My favourite noir book…

2087286A while back, fellow crime/noir writer Jason Beech asked me to participate in the long-running and popular ‘Books I Wish I’d Written’ feature for his blog. I said yes, and promptly panicked, because I couldn’t think of a book I knew well enough to talk about in enough detail to be interesting.

And then Joel Lane came to the rescue. I read his noir gem ‘From Blue to Black’ a good many years ago now and was blown away by it. I remember thinking it was exactly the sort of noir book I’d love to be able to write, if only my facetious sense of humour didn’t keep getting in the way. So I settled down to re-read it to refresh my own memory, and then subjected myself to Jason’s questions.

Unlike most interviewers, he didn’t send all of these at once. Instead, he asked one, and then let my answer influence his next query, so it became more like a conversation with ideas batted back and forth. It was hard work, but really stimulating, and made me examine in much greater depth what exactly it is that I love so much about Joel’s book. The language, for sure; the descriptions; the amazing colour palette; the sense of doom. The setting in Birmingham. The sense of unease, of otherworldliness, that occasionally pervades the narrative. Jason managed to tease out all of this and more.

I was lucky enough to meet Joel Lane several times (we were on the same writing circuit in Birmingham in the early 2000s) and he was very supportive of my own writing efforts, particularly in the noir genre. I could never hope to understand – or write – noir as well as he did, but I owe him a huge debt for helping to foster my own enthusiasm for the genre.

You can find my spiel on ‘From Blue to Black’ at Jason’s Messy Business blog here. Hope you enjoy it – and  if my responses encourage you to go out and read any of Joel’s books, then good. If you like noir, you really won’t regret it.

Where the Heck Wednesday: Jason Beech

This week the spotlight lands on Jason Beech. His location is a little hard to pin down accurately on any map! But no less vivid and atmospheric for that. I grew up in 1970s Liverpool and his descriptions of Sheffield in the same era brought back a lot of memories…

Book title: City of Forts

Setting: Blue collar America meets Sheffield, England!

Author: Jason Beech / Twitter


City of Forts is set in an unspecified part of America – a mush-up of Pennsylvania, Ohio, Indiana, Kentucky, and a bit of Georgia, especially their rougher, working class parts. The atmosphere I wanted to recreate is one of fighting the breadline, working multiple jobs to get by, grabbing pleasure where you can get your hands on it, and holding on to a past which people feel is slipping by. I wanted to put a harder mark on the Spielberg ideal of childhood, put a little more grey into the sepia.

But it’s actually Sheffield, England, which inspired the setting. I started the book in Yorkshire, where I grew up. I remember Sheffield in the late 70s and 80s two ways. I grew up in a very leafy council estate surrounded by acres of woods and fields we ran wild across as kids. You’d go out after school, or in the holidays, and not come back home until you heard your mum holler that she had tea ready. Green surrounded us on all sides. But my dad worked as a union man in the steel works and when he took me to the city’s industrial areas such as Attercliffe and Carbrook it’s as if I’d stepped into the aftermath of a nuclear blast. A few factories and rows of terraced housing looked like sorry boats in a sea of bricks from demolished buildings. Smack in the middle sat a classic boozer, The Royal, full of characters, the smell of beer and dehydration competing against each other. City of Forts swims in that kind of post-industrial atmosphere of decay and before transition into something new, with the added intensity of American summer heat.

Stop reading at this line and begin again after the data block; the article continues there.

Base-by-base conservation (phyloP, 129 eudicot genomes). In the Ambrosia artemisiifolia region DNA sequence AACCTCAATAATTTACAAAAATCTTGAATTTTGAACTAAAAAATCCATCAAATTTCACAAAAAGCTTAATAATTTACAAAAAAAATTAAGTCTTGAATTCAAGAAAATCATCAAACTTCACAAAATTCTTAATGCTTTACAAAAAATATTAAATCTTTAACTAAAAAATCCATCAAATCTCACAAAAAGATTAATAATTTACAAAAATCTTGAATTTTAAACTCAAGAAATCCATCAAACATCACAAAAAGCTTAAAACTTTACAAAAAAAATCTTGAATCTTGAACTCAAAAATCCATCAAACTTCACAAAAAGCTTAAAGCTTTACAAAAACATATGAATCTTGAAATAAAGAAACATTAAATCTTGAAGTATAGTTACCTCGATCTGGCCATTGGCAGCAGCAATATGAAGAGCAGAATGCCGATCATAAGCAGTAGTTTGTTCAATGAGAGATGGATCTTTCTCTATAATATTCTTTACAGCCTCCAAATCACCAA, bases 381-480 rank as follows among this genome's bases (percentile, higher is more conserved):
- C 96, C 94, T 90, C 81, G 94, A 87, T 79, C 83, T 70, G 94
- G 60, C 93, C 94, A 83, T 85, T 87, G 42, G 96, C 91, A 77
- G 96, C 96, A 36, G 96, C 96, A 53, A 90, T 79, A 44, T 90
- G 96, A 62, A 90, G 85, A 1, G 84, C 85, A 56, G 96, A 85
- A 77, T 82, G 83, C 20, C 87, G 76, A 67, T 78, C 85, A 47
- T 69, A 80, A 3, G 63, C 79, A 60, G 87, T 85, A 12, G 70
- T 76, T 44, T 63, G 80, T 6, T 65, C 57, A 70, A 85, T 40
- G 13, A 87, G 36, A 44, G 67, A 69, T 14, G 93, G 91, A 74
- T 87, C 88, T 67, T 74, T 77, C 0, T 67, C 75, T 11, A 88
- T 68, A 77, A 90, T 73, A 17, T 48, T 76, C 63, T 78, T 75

So why did I set City of Forts in America? I’ve lived here for sixteen years now and the kid’s voices came out all American. I think the world views of the characters came out stronger in that setting, too, along with the wide-open spaces. I wanted that contrast between those working hard to survive, those hustling at the edges to also survive, and the Darwinian view from above, to hit each other hard. I’ve travelled through all of the east coast, north to south, and much of the Midwest, stayed with dozens of Americans in their homes, ate food at their tables, and listened to all kinds of viewpoints from uber-liberals to hard-right conservatives who believe anybody should be able to own an automatic machine gun. But every single place was so friendly and welcoming you couldn’t rut against any of them. That friendliness would make a rubbish novel, mind, so I used some of the viewpoints and turned them dark for dramatic effect, adding gangsters, betrayal, family tension, murder, and a bit of ancient Mediterranean history.


The Right to Remain Silent

Dark_Side_of_the_MoonI didn’t remain silent, and perhaps it’s just as well. Nope, nothing to do with getting myself arrested (yet!) but a brilliant interview with a fictional (honest) introduction over at Jason Beech’s blog.

The interview is fairly standard although some of the questions really made me think. But the fictional bit is amazing. How Jason came up with the whole thing armed with only a few snippets of information I shall never know. Pink Floyd, murder, urban legends, they’re all in there. And if he can do that with just my bio, imagine what he’s like with a whole book!

Do head over to his blog and check the interview out. After all, it’s not every day that you’re in the presence of an urban legend. Cough. And while you’re at it, have a look at some of his other willing victims, because there are lots of them and they’re all just as good. And then have a look at his latest book, City of Forts, because that looks brilliant too.